The outlook for FDI in Romania in 2020

Newsroom 04/02/2020 | 11:13

Against the backdrop of declining global demand, ongoing trade tensions and significantly reduced growth in the Eurozone, the forecast for the evolution of foreign investments is optimistic in 2020. EU membership, fairly good international relations, low public debt, a competitive industrial sector and an adequate business environment are positive things to be considered by investors, but what to expect for FDI in Romania in 2020?

By Claudiu Vrinceanu

 

The potential of new foreign investments in IT&C

An important question regarding the evolution of investments in 2020 is whether the value of IT&C FDI will increase. In recent years, fiscal facilities have stimulated foreign investments and kept the Romanian IT industry competitive, in a race for investments with other countries that have zero income taxes for programmers, such as Ukraine, Poland or Belarus. The deficit in IT workforce at the EU level is so great that the elimination of fiscal facilities could result in a massive reduction in the number of specialists in the country, and a major negative impact on inbound investments (FDI).

In Romania, there has been a lot of talk lately about tax facilities in the IT field, and some have even floated the idea of eliminating them. It is premature to say whether these tax facilities will in fact be eliminated, but a debate on finding a new competitive advantage for Romanian IT is needed in the context of the competition with countries in the region to attract foreign investors.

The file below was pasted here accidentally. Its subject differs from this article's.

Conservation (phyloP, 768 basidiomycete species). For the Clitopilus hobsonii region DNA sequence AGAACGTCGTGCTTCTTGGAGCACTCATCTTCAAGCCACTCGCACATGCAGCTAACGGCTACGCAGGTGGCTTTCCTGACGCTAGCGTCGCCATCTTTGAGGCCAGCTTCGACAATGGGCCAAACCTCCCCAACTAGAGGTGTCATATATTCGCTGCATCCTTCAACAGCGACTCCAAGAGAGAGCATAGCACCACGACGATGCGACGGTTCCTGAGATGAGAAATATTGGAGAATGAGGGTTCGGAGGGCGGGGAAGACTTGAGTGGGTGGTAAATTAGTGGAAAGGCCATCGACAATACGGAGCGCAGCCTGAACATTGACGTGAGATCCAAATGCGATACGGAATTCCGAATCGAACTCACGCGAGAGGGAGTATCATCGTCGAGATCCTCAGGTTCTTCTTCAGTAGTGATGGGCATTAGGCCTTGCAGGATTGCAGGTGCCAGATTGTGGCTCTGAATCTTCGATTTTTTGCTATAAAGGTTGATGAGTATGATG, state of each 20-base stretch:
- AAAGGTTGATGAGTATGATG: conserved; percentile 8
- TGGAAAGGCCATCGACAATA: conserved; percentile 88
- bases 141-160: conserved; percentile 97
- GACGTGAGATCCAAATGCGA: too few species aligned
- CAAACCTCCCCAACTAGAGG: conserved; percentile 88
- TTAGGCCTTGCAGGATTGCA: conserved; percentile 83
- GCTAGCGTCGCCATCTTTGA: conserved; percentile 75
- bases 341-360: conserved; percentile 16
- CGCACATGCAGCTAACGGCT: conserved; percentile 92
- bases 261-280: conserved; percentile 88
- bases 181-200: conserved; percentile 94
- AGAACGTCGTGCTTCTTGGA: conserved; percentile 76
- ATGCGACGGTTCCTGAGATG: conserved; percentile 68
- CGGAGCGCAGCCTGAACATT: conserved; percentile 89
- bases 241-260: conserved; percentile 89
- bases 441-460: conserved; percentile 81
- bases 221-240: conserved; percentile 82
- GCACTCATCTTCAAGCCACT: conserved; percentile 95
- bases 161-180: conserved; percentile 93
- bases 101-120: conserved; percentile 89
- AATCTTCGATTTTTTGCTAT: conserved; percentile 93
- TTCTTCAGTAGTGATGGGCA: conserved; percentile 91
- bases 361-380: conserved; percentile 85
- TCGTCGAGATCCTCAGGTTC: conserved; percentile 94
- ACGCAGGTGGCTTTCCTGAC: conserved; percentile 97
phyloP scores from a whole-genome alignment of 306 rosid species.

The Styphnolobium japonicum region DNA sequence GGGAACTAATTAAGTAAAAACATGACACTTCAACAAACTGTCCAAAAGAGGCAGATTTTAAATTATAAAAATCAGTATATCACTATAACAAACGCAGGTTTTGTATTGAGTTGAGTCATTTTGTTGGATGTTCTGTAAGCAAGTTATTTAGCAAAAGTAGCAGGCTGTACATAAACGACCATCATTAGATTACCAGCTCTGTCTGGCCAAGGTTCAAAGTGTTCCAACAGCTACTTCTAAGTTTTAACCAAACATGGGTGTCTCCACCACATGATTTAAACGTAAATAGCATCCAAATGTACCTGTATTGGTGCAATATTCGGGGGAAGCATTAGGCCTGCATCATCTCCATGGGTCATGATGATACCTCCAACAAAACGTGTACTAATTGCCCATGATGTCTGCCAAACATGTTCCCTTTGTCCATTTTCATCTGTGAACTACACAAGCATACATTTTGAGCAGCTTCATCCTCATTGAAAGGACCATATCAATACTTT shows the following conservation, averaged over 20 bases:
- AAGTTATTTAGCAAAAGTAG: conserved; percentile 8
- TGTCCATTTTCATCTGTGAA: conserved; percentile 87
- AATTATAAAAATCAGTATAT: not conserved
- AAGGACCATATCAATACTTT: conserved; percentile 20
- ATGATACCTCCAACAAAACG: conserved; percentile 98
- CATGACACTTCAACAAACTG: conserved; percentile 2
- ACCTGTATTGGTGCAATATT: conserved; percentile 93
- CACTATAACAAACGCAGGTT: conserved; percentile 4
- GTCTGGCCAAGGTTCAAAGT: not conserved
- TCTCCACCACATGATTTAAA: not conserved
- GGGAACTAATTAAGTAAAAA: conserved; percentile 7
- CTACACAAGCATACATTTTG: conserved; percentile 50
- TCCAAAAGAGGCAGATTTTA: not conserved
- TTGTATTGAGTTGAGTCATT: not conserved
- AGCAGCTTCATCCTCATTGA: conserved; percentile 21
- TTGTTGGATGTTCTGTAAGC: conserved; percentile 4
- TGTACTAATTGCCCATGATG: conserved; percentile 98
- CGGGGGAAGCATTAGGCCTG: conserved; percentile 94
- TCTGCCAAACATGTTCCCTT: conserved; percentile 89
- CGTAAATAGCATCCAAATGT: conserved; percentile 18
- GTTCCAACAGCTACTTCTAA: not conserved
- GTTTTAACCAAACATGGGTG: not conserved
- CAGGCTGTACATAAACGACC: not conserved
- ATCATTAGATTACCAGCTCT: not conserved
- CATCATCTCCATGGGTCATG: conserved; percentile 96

A possible solution would be in the field of Research and Development. From a government’s point of view, economic growth and attracting foreign investment remain the main objectives, and the levers used in other countries have mainly been related to fiscal policies applicable among players in the R&D field. Other countries introduced extremely attractive fiscal measures in 2019, for example Indonesia, which announced generous tax deductions of up to 300 percent for activities carried out on its territory. Other examples we can mention are: Singapore’s increase in the value of tax deductions of up to 250 percent of expenses, respectively 200 percent in Poland, according to the “Worldwide R&D Incentives Reference Guide 2019” global study by EY.

“However, countries such as Italy have introduced two less generous measures since the previous fiscal year, namely the obligation to certify cost efficiency and the technical report to describe the R&D activities carried out by a company,” said Claudia Sofianu, partner in the Tax and Legal Assistance Department at EY Romania.

 

Can Romania attract a new car manufacturer?

2020 should be the year during which a new plan is developed to attract a third car manufacturer to Romania, adding to Renault in Pitesti and Ford in Craiova, in the context of Romania having lost out on three major investments in the sector over the past ten years. Volkswagen possibly picking Romania as the location for a new multi-brand vehicle assembly plant was widely debated last year.